An argument is what happens when someone cares enough about a subject, a problem, or a mission, that they make a point to express their opposing views.
It’s possible to be in a tension-free, 100%-agreeable workplace where no arguments happen — though that is cause for concern because it’s unlikely that everyone shares an identical perspective.
When arguments do happen, it’s possible to have bad ones that go nowhere — the kind that, through some combination of poor wording, senses of insecurity, subtle-yet-noticeable shifts in tone, or questionable implementations of logic, leave no one open to hearing different views or willing to changing their mind.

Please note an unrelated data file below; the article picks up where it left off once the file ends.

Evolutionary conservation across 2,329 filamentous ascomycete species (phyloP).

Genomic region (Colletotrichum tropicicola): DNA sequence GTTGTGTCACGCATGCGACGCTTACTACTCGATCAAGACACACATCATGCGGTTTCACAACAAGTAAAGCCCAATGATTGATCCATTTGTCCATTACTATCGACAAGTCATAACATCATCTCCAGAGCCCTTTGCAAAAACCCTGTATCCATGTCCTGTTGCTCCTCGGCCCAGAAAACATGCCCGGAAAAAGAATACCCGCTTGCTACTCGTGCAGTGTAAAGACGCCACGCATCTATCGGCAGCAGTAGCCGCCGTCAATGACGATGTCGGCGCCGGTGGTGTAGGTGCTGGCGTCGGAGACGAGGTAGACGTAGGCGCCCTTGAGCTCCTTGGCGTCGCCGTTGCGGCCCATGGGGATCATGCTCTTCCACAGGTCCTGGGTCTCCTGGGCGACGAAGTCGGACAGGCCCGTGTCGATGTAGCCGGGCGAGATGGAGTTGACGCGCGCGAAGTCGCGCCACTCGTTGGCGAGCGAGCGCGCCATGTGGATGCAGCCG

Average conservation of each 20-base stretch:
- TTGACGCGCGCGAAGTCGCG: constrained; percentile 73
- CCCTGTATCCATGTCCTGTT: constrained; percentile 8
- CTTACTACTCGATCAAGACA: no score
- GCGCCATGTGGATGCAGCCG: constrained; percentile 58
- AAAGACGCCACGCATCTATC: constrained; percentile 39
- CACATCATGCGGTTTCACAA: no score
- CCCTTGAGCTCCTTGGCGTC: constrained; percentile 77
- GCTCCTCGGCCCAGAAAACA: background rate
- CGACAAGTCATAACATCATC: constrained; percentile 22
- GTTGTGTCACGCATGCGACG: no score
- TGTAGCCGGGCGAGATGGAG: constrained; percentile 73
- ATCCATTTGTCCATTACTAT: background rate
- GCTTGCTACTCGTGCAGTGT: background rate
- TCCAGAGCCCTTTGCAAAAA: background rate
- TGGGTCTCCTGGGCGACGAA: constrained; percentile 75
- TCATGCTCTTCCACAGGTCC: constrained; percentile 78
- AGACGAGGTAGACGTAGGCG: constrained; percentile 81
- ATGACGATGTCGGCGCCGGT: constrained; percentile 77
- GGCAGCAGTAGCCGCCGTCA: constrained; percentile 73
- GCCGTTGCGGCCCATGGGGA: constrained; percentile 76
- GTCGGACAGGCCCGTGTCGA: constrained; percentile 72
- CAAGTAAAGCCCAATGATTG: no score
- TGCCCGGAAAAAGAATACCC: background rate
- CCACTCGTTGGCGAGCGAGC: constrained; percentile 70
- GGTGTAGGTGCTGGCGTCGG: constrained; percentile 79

A final, more promising possibility, is the prospect of having wonderful arguments — the kind where there is a supportive-enough culture that allows for all parties feel mutual respect for each other, to feel comfortable putting their ideas on display, to be willing to debate, and to be open to changing their minds when decidedly better ideas come to surface.
The best ideas and solutions almost certainly do not come from of places with no tension or from bad arguments. Instead they come from cultures that have figured out how to embrace the productive competition of ideas that is powered by wonderful arguments.